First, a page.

HOUSTON/PUNTO FIJO, Venezuela (Reuters) - More than 4 million barrels of Venezuelan crude and fuels are sitting in tankers anchored in the Caribbean sea, unable to reach their final destination because state-run PDVSA cannot pay for hull cleaning, inspections, and other port services, according to internal documents and Reuters data.
About a dozen tankers are being held back because the hulls have been soiled by crude, stemming from several oil leaks in the last year at key ports of Bajo Grande and Jose, which has resulted in delayed operations for loading and discharging.
Since debt-laden PDVSA cannot afford to have the ships cleaned, they have to wait for weeks to navigate international waters, delaying shipments.
Dirty tankers are the latest of a litany of problems weighing on PDVSA, the source of most of Venezuela’s export revenue and critical to the government’s budget.
Oil production and exports are currently at lows not seen in more than two decades. PDVSA’s difficulty with paying creditors and service providers makes pulling itself out of that hole more onerous. That has contributed to a deep, years-long recession in the OPEC country.
As of Jan. 25, vessels carrying some 1.4 million barrels of crude, diesel, gasoline, fuel oil and liquefied petroleum gas were anchored in Venezuelan and Caribbean waters waiting for cleaning, according to PDVSA’s trade documents, verified by Reuters shipping data. The company did not respond to a request for comment.
“PDVSA almost solved this situation in Bajo Grande in early December because it needed to drain inventories, but it is now taking at least three weeks to complete the cleaning,” said an inspector at Lake Maracaibo, who was not authorized to speak to the press.
The dozen or so tankers that have not been cleaned are mostly from PDVSA’s fleet of owned and leased vessels, according to a series of PDVSA’s internal operational reports confirmed by Reuters vessel tracking data.
In addition, another 11 tankers in early January are being held up for “financial retention,” a classification used by PDVSA in its internal reports to identify loaded vessels that have been embargoed or temporarily retained by port authorities, inspection firms or maritime agencies due to unpaid bills.
Those tankers, along with several smaller ones retained for other operational delays, are holding a combined 2.9 million barrels, according to the data.
The list includes the Aframax Hero, loaded in September with 520,000 barrels of fuel oil bound for China. The cargo is moored in Curacao, delayed by more than 100 days, until a payment to inspection firm Saybolt (CLB.N) is made. [nL1N1CY00P]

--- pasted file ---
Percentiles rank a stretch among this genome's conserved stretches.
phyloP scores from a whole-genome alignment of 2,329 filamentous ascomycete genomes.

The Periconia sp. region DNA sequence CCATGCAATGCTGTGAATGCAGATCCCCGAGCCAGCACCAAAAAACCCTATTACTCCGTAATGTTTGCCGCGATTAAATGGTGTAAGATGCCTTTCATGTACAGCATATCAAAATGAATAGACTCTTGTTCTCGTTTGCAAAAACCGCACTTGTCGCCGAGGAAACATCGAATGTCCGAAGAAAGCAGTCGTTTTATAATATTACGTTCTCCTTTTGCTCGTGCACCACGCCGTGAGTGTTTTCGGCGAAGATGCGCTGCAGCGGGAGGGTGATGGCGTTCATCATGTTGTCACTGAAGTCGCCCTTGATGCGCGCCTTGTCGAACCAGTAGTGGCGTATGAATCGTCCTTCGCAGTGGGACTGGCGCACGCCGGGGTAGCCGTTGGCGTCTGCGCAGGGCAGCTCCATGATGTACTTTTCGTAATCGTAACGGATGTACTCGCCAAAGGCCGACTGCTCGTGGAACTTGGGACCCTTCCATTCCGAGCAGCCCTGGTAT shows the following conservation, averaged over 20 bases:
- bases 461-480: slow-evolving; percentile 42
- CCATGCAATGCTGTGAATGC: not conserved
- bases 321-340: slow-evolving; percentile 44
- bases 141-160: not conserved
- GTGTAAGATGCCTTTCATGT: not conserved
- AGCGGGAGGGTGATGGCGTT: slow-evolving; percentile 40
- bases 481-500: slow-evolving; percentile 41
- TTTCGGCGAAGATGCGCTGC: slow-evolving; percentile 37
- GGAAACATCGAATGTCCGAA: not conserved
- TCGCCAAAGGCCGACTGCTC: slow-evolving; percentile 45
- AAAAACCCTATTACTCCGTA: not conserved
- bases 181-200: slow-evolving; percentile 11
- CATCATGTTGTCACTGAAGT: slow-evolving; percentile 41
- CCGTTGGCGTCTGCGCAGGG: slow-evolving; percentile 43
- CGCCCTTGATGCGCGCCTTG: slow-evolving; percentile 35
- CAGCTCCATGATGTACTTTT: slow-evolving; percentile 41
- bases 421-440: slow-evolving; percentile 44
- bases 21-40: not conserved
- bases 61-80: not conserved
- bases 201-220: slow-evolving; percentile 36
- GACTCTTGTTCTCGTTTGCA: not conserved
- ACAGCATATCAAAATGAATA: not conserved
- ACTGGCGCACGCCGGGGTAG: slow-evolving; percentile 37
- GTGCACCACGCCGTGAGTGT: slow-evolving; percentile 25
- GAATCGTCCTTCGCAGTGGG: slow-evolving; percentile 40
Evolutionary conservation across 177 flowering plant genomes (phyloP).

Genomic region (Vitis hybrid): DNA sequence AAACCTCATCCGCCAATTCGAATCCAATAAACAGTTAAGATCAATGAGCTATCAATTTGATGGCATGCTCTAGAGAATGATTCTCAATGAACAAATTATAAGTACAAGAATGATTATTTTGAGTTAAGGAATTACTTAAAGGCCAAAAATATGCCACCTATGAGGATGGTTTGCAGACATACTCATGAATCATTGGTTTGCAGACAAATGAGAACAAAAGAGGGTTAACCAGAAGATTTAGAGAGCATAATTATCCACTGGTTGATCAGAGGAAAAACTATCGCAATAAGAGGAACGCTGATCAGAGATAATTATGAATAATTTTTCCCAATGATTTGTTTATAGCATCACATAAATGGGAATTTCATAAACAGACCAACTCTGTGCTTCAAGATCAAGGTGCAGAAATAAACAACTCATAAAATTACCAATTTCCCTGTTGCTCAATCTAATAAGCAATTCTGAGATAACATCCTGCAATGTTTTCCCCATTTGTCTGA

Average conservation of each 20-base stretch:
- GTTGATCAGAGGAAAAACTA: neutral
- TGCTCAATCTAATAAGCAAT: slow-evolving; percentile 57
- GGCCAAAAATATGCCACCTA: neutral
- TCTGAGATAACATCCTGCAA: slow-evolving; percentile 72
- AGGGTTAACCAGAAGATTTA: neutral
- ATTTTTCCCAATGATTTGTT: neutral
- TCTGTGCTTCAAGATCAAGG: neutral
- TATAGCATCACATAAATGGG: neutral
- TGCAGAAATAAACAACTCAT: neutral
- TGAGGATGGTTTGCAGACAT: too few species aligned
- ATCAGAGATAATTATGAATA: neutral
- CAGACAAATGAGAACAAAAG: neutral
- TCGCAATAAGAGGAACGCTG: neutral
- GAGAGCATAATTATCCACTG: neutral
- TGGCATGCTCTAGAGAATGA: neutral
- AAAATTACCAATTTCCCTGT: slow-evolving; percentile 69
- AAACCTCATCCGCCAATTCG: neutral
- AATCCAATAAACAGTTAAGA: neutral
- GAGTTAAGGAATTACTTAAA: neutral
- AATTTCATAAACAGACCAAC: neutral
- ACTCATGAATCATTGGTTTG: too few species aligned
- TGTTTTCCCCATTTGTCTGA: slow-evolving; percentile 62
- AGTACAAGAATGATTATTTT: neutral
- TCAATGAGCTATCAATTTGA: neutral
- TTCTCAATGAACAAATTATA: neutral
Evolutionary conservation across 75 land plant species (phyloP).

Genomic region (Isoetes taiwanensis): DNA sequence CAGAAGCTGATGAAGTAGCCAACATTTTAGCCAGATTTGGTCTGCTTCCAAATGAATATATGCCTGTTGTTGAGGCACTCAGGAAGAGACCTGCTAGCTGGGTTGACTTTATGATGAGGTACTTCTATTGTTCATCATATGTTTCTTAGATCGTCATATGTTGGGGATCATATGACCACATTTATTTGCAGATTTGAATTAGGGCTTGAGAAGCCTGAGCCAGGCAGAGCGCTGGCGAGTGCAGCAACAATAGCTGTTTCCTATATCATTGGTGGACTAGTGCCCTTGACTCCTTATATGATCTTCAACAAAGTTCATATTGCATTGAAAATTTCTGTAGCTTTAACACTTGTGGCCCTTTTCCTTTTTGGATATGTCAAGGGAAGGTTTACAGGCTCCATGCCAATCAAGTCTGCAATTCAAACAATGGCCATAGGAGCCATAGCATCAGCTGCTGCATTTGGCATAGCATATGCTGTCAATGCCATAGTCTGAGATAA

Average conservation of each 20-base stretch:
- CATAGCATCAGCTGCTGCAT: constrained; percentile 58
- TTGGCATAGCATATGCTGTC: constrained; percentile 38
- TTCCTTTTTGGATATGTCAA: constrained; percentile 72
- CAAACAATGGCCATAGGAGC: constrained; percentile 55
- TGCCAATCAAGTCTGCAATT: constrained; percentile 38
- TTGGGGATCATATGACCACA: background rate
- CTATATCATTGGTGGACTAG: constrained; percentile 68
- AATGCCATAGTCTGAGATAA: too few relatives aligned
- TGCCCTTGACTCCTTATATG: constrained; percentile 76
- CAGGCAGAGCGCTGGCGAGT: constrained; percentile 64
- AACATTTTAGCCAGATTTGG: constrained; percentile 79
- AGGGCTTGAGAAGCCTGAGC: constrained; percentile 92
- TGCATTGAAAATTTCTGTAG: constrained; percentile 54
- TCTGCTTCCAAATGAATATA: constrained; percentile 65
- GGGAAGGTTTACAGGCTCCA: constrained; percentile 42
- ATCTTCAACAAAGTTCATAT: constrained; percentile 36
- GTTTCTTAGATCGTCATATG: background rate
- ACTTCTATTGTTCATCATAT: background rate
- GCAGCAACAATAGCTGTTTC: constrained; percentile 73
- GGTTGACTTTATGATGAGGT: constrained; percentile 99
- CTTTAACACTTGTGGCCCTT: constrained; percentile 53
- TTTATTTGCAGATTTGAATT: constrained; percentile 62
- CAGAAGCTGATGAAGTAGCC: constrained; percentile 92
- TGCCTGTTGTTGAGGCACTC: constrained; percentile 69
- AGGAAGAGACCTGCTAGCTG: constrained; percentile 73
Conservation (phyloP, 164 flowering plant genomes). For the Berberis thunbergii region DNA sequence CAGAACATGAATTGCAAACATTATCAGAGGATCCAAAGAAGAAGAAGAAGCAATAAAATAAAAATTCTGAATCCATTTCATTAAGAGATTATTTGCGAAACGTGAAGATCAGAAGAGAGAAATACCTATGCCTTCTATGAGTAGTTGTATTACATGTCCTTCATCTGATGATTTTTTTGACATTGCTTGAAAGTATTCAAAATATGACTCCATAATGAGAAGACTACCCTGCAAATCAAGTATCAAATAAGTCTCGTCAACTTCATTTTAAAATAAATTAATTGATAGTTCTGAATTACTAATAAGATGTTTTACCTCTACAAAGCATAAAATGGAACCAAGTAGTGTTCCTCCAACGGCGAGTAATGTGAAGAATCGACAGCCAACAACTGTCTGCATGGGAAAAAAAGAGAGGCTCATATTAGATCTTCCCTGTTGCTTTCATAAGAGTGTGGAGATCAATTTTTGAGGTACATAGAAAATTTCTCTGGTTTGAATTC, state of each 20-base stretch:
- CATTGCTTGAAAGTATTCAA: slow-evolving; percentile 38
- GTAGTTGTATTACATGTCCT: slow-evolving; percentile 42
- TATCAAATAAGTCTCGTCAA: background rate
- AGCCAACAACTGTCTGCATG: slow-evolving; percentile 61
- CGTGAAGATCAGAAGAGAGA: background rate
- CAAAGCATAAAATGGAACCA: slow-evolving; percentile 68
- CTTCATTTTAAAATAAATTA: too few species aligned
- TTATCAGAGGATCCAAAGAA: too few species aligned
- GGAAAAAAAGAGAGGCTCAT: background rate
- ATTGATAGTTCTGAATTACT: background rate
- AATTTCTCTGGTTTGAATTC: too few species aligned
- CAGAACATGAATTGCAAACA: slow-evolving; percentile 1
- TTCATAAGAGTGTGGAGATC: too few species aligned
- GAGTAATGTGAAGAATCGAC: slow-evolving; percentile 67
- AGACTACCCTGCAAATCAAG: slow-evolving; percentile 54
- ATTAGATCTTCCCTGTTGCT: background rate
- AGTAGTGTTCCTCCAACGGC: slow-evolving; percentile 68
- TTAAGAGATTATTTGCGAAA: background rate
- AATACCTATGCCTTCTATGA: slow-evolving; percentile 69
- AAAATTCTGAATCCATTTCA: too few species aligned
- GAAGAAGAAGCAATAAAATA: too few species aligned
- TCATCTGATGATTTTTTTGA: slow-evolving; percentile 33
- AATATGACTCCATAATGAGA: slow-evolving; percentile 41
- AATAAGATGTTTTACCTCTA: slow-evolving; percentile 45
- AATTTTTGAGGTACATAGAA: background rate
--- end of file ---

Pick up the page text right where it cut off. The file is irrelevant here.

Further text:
PDVSA's crude exports fell to 1.59 million barrels per day (bpd) in the last quarter of 2016 from 1.82 million bpd in the first quarter, a 13 percent decline, according to Thomson Reuters trade flows data. [tmsnrt.rs/2baTeGm]
Vessels started to become soiled by crude in PDVSA’s ports last year amid intermittent oil leaks at Bajo Grande terminal in Venezuela’s Lake Maracaibo, according to sources close to that operation.
Maritime laws prohibit stained tankers from navigating international waters until hull cleaning is performed. While PDVSA’s debts to cleaning firms grow, the leaks have not been repaired, so dozens of vessels have traveled within the country in recent months, spreading the problem to other terminals, including Puerto la Cruz, La Salina, Cardon and Amuay, the documents state.
Cleaning, which is performed at the Guaranao Port, located close to Venezuela’s largest refinery, has taken as much as two months in some cases, an inspector said.
A crude spill at Jose in January stained more tankers, this time affecting vessels waiting to load crude for exports.
PDVSA last week said the affected dock at Jose resumed operations, but there is a logjam of ships needing cleaning, affecting regular foreign buyers of Venezuelan crude, the inspector and a trader from a firm buying Venezuelan oil said. [nL1N1F71I7][nL1N1F80NG]
Some of PDVSA’s joint venture partners in projects in the Orinoco belt have proposed picking up part of the bill, paying cleaning companies in dollars to amortize debts faster and ease the bottleneck, but the state-run firm has refused due to its cash flow constraints, the trader said.
Reporting by Marianna Parraga in Houston and Mircely Guanipa in Punto Fijo, Venezuela; Editing by Marguerita Choy